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Sunday, March 4, 2012 - 8:10pm

GOP, Democrats Prep for Election

Updated: 2 years ago.
Anyone can vote in Tuesday’s Republican Primary, regardless of party affiliation. But the day’s likely to draw more GOP voters to the polls than Democrats. That’s because there are four Republican presidential candidates on the ballot who are still running. In many areas of the state, however, Democratic voters will have a chance to vote on special sales taxes for education and Sunday alcohol sale referenda.(Photo: Valerie Renee Land)

Anyone can vote in Tuesday’s Republican Primary, regardless of party affiliation. But the day’s likely to draw more GOP voters to the polls than Democrats. That’s because there are four Republican presidential candidates on the ballot who are still running.

And Republican voters will find quite a crowded ballot on Super Tuesday.

Rick Perry. Michele Bachmann. Jon Huntsman. They are among the nine names on the Republican primary ballot.

But of the candidates listed, the four still running are Newt Gingrich, Mitt Romney, Rick Santorum and Ron Paul.

Paul will likely not pose a serious challenge for the other three contenders. But the election will be pivotal for Gingrich, a former Georgia Congressman.

So says Tom Crawford, editor of the online political site, The Georgia Report.

Crawford says if Gingrich loses the race or only wins by a small margin:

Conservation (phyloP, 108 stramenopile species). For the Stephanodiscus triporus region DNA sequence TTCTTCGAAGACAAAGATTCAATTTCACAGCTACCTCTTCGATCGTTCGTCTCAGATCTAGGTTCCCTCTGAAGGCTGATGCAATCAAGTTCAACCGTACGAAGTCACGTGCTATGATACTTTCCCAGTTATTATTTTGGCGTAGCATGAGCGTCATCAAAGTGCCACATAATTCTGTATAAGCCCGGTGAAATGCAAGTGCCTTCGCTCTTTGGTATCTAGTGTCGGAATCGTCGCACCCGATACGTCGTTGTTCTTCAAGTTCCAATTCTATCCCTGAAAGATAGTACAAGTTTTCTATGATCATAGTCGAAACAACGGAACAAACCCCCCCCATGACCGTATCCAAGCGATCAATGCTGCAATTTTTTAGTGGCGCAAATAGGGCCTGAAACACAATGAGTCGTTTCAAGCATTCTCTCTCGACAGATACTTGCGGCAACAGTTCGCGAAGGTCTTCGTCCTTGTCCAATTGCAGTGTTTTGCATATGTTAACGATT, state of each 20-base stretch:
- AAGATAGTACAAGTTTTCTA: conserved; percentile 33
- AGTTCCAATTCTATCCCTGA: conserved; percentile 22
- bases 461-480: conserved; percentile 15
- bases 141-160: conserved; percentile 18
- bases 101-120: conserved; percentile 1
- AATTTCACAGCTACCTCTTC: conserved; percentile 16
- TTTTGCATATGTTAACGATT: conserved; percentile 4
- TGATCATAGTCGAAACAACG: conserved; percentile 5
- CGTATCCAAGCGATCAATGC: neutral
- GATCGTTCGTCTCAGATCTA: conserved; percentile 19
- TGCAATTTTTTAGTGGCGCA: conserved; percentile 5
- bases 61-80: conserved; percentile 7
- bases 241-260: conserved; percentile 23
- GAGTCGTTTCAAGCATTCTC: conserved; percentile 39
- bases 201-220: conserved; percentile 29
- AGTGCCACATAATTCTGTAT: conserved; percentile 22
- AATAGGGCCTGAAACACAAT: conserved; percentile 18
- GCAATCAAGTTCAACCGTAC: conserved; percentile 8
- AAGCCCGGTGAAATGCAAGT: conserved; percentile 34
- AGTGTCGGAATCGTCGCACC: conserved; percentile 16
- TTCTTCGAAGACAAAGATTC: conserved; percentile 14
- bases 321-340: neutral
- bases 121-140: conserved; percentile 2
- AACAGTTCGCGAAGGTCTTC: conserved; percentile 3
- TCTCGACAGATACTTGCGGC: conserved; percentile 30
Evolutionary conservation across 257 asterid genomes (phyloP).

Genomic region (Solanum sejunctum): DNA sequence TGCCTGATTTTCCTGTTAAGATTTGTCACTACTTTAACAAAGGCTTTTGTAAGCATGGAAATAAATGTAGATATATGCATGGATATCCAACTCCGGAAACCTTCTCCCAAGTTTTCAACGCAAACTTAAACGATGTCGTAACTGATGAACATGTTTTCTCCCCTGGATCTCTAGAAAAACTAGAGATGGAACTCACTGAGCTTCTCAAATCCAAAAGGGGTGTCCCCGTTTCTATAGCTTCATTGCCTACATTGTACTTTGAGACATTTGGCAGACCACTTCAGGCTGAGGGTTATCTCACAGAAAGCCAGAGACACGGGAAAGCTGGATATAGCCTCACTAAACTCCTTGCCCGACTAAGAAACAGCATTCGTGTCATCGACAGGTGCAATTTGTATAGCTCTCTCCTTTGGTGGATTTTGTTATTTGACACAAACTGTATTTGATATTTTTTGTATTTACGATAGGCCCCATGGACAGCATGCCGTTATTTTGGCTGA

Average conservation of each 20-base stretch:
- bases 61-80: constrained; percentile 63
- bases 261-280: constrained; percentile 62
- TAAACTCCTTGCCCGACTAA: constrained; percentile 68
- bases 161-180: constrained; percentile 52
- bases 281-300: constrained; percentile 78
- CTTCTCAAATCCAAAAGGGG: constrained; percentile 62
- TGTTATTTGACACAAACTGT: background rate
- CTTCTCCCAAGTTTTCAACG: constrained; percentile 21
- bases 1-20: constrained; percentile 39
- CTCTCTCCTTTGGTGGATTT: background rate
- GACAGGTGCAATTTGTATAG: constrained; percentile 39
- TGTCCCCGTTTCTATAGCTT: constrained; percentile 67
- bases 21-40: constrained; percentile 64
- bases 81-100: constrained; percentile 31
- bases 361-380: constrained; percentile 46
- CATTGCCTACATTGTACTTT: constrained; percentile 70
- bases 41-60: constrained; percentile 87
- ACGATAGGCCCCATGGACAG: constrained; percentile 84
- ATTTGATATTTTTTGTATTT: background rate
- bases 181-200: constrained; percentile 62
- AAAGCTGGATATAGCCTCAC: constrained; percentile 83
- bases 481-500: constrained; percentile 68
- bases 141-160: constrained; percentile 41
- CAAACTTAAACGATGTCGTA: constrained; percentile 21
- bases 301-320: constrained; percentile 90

“Then it becomes really difficult for him to make the case that he is still a credible candidate and that he has a plausible path to the nomination," he said in an interview. "I think at that point you really do see a lot of pressure place on Gingrich, ‘You know maybe you should think about getting out of the race'.”

Georgia will award 76 delegates, the most of any of the ten states holding primaries on Super Tuesday.

President Obama will appear on Tuesday's Presidential Preference Primary ballot but registered Democrats don’t have to vote in that election because he has no opposition.

In many areas of the state, however, Democratic voters will have a chance to vote on special sales taxes for education and Sunday alcohol sale referenda.

It also won’t be an off-day for Democratic party officials.

Georgia Party chair Mike Berlon says he will be monitoring GOP voter turnout.

“From the standpoint of it being a big day for Democrats, it’s really not, except on local issues," Berlon said in an interview.

"From the standpoint of what’s going to happen with us on national issues, all of these primaries have given us an awful lot of good feelings about the fact there’s not a lot of Republican enthusiasm for their candidates.”

The polls will be open from 7 a.m. to 7 p.m.